Ron Wilson

Ron Wilson

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Plant of the Week - Flowers for Valentine's Day

Okay, Valentine’s Day is tomorrow…so don’t forget. And sure you can go the candy and cut roses routine (make sure you pick the right color roses to send the right message), but I say go the living plant route…”Clark, it’s the gift that just keeps on giving.” So, what are we talking about here? Miniature roses (which can be grown indoors during the winter and planted outside in the spring), African Violets, Orchids (yes, they really are easy to grow, and those flowers can last a couple months!), potted Spring Bulbs in flower (which can be replanted in the garden later in the spring), and on and on.The selection of living plants available today is unreal. But here’s one that I really love, that is easy to grow, lovely foliage, grows in many light conditions, has absolutely gorgeous flowers that are actually shaped like a heart (actually a spath /bract not a flower), re-flowers on a regular basis, and just keeps saying I love you year after year. It’s called Anthurium, and as far as I’m concerned, it is the ultimate Valentine’s Day Flower! It’s a symbol of exotic beauty and ultimate expression of love for your Valentine. You’ll find them available in many colors, but the reds are the most common selections.

Meaning of Rose Colors:If you decide to add some cut roses to your Valentines Day gift giving, make sure you pick the right colors to send the right message.Be cautious!😊

Every rose means something a little different. As you’re making your selections for Valentine’s Day, you’ll want to keep each color’s symbolism in mind. Fortunately, we will provide you with the following helpful guide so that you can easily choose the roses that hold the most symbolism for your friends, family and loved ones.

Red: Red roses are the most traditional Valentine’s Day flower, and with good reason. This color represents romance, love, beauty and perfection. It is sometimes said that dark red roses represent humility or unconscious beauty.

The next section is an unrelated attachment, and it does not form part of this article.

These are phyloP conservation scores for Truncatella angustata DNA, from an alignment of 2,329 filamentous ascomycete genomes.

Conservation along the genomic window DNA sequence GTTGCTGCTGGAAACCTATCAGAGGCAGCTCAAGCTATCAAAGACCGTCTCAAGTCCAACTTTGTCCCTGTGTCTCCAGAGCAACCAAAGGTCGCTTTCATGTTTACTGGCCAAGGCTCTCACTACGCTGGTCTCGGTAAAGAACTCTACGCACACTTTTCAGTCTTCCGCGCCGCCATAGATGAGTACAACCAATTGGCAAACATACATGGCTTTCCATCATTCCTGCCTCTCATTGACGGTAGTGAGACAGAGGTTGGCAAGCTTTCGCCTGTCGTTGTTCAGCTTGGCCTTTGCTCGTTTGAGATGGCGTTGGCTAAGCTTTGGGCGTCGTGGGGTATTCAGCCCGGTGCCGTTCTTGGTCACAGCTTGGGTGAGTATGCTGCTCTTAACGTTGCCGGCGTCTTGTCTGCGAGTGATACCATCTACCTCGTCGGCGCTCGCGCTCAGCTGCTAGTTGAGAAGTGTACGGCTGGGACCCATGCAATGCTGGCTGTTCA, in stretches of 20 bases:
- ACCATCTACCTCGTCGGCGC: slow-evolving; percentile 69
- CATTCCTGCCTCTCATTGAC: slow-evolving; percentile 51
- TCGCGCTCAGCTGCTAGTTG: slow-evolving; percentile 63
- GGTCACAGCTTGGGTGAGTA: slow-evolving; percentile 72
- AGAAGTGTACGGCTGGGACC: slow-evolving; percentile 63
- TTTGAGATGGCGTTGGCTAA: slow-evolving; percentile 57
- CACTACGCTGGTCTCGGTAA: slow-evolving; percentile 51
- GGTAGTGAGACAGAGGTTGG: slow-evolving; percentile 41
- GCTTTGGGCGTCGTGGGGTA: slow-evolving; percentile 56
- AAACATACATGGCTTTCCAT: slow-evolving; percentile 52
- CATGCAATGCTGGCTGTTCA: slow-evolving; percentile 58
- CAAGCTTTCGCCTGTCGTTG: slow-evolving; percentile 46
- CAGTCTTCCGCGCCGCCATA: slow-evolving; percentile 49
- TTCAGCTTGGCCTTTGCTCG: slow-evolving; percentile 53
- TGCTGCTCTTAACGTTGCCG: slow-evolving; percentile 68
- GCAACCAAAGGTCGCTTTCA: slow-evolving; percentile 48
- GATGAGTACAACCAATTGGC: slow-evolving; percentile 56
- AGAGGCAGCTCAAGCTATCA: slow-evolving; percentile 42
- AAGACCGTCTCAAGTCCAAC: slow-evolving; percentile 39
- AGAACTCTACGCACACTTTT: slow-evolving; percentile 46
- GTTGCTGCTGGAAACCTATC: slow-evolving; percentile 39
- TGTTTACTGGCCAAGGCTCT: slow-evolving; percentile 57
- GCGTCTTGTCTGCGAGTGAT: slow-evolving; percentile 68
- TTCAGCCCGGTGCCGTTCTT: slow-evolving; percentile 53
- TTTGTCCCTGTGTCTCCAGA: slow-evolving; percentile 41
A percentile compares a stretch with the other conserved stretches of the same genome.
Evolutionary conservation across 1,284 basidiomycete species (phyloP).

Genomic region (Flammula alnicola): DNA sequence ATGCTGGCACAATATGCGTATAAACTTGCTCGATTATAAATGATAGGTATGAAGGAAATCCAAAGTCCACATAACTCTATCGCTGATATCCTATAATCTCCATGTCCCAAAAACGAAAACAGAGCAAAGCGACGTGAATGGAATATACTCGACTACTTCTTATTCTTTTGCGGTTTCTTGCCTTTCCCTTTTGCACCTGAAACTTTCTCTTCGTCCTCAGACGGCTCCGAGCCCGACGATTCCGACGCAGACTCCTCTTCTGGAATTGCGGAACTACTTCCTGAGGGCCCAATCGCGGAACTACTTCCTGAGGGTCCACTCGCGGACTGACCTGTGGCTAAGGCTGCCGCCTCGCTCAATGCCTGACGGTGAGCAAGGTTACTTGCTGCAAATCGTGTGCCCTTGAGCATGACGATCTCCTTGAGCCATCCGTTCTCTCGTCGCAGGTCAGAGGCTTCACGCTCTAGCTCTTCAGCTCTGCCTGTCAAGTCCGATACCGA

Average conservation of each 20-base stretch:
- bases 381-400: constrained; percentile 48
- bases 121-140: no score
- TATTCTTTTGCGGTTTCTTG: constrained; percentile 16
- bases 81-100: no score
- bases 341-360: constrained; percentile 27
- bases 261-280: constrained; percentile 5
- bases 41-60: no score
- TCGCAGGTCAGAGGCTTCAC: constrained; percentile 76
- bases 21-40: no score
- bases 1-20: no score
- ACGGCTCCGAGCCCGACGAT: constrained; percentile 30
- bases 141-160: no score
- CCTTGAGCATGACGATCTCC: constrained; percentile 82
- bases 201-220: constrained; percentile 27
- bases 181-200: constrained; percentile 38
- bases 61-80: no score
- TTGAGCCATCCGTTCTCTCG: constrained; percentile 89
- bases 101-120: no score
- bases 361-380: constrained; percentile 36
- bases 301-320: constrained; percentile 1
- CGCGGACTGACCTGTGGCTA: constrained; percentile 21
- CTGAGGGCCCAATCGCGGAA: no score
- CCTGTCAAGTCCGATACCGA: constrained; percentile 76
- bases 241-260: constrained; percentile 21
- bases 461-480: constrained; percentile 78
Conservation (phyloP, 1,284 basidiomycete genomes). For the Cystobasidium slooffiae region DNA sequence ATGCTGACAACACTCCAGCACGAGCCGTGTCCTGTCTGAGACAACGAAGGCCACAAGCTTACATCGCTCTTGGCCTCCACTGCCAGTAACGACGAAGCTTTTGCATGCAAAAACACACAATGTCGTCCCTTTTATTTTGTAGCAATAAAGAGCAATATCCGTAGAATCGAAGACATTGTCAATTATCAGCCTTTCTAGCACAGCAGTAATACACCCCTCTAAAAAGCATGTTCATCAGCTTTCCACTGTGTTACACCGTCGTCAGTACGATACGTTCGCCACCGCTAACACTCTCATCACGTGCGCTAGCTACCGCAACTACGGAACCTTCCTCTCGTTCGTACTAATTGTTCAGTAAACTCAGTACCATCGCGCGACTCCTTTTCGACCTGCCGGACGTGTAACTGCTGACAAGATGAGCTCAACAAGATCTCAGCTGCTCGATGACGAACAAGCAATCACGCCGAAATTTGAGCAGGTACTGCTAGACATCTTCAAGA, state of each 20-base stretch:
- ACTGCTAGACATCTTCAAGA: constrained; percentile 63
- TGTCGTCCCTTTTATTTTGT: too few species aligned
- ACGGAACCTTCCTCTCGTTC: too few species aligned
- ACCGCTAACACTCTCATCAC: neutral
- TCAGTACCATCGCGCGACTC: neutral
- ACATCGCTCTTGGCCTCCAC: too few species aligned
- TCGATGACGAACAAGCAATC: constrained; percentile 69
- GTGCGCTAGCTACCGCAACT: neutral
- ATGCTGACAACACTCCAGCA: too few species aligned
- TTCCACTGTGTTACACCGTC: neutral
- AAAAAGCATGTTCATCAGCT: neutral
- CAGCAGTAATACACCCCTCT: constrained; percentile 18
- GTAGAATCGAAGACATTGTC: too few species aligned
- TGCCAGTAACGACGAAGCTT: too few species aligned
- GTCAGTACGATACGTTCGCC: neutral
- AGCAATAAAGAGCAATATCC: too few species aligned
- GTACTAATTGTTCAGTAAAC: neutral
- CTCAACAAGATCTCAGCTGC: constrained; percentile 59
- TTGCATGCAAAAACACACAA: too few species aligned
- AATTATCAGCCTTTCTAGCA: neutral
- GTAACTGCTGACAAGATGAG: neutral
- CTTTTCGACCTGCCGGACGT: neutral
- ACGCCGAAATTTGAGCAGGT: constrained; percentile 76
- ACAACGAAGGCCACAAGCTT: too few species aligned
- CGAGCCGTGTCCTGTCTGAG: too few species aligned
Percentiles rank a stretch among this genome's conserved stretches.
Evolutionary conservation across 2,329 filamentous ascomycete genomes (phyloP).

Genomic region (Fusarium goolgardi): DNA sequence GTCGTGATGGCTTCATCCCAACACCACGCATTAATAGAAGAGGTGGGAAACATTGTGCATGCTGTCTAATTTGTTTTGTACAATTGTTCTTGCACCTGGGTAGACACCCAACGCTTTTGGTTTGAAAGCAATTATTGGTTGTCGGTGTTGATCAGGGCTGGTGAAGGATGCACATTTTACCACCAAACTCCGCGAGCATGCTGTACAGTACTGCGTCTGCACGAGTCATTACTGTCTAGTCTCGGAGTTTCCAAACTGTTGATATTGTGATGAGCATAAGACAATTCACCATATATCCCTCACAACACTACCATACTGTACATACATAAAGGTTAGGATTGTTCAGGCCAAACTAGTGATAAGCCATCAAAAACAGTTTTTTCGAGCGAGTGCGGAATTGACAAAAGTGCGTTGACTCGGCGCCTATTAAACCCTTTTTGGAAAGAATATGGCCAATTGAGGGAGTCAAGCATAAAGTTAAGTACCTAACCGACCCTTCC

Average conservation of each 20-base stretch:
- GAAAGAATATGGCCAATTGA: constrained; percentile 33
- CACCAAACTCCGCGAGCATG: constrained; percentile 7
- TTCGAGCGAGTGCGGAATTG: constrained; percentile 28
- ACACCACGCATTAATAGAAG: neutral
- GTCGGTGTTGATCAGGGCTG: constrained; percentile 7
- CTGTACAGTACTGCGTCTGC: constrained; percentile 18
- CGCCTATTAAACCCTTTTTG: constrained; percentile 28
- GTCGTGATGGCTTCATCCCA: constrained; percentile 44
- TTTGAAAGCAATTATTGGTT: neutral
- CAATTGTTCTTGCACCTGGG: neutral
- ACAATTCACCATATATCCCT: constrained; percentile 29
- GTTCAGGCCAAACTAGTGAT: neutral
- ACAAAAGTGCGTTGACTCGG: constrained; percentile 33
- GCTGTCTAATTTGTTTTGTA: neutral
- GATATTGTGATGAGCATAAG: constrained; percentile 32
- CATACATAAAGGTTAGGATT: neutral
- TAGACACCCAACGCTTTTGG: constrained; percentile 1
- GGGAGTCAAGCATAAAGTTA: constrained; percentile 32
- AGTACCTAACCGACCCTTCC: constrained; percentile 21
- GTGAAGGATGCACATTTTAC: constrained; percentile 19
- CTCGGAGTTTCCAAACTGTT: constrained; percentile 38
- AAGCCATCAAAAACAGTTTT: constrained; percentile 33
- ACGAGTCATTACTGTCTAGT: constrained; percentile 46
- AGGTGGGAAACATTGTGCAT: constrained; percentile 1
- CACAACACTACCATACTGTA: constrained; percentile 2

Orange: Bright, fiery orange represents life, energy, passion and excitement. Give these roses to someone irresistible. Softer shades, like peach, are used to express sincerity or gratitude, while pastel peach is considered a modest color.

Yellow: The warmth of the yellow rose symbolizes friendship, joy and gladness. These flowers can also be used as a sign of remembrance or affection.

White: White roses come with a variety of meanings, including purity, innocence, grace and humility. Because these flowers have long been popular for weddings, they have also come to represent new beginnings and budding love.

Pink: Pink roses are given to express your admiration of someone’s refinement, elegance or femininity. Darker shades of pink convey a sense of appreciation, while pale pinks are generally used to give a sense of admiration, joy or gentleness.

Lavender: In the language of flowers, lavender roses are used to tell someone that you’re enchanted by them. They also represent desire and love at first sight.

Mixed or Blended Colors Sometimes a rose of one color isn’t enough to say what you mean. You’re free to mix and match Valentine’s roses as much as you like, but keep in mind that some combinations have meanings all their own. For instance, a bouquet of red and white roses represents unity, which makes this combination a wonderful choice for someone who has been by your side through the years. A mixture of red and yellow roses represents happiness, and when you give yellow roses with orange or red tips, you’re telling that person that your feelings of friendship are turning to into love.

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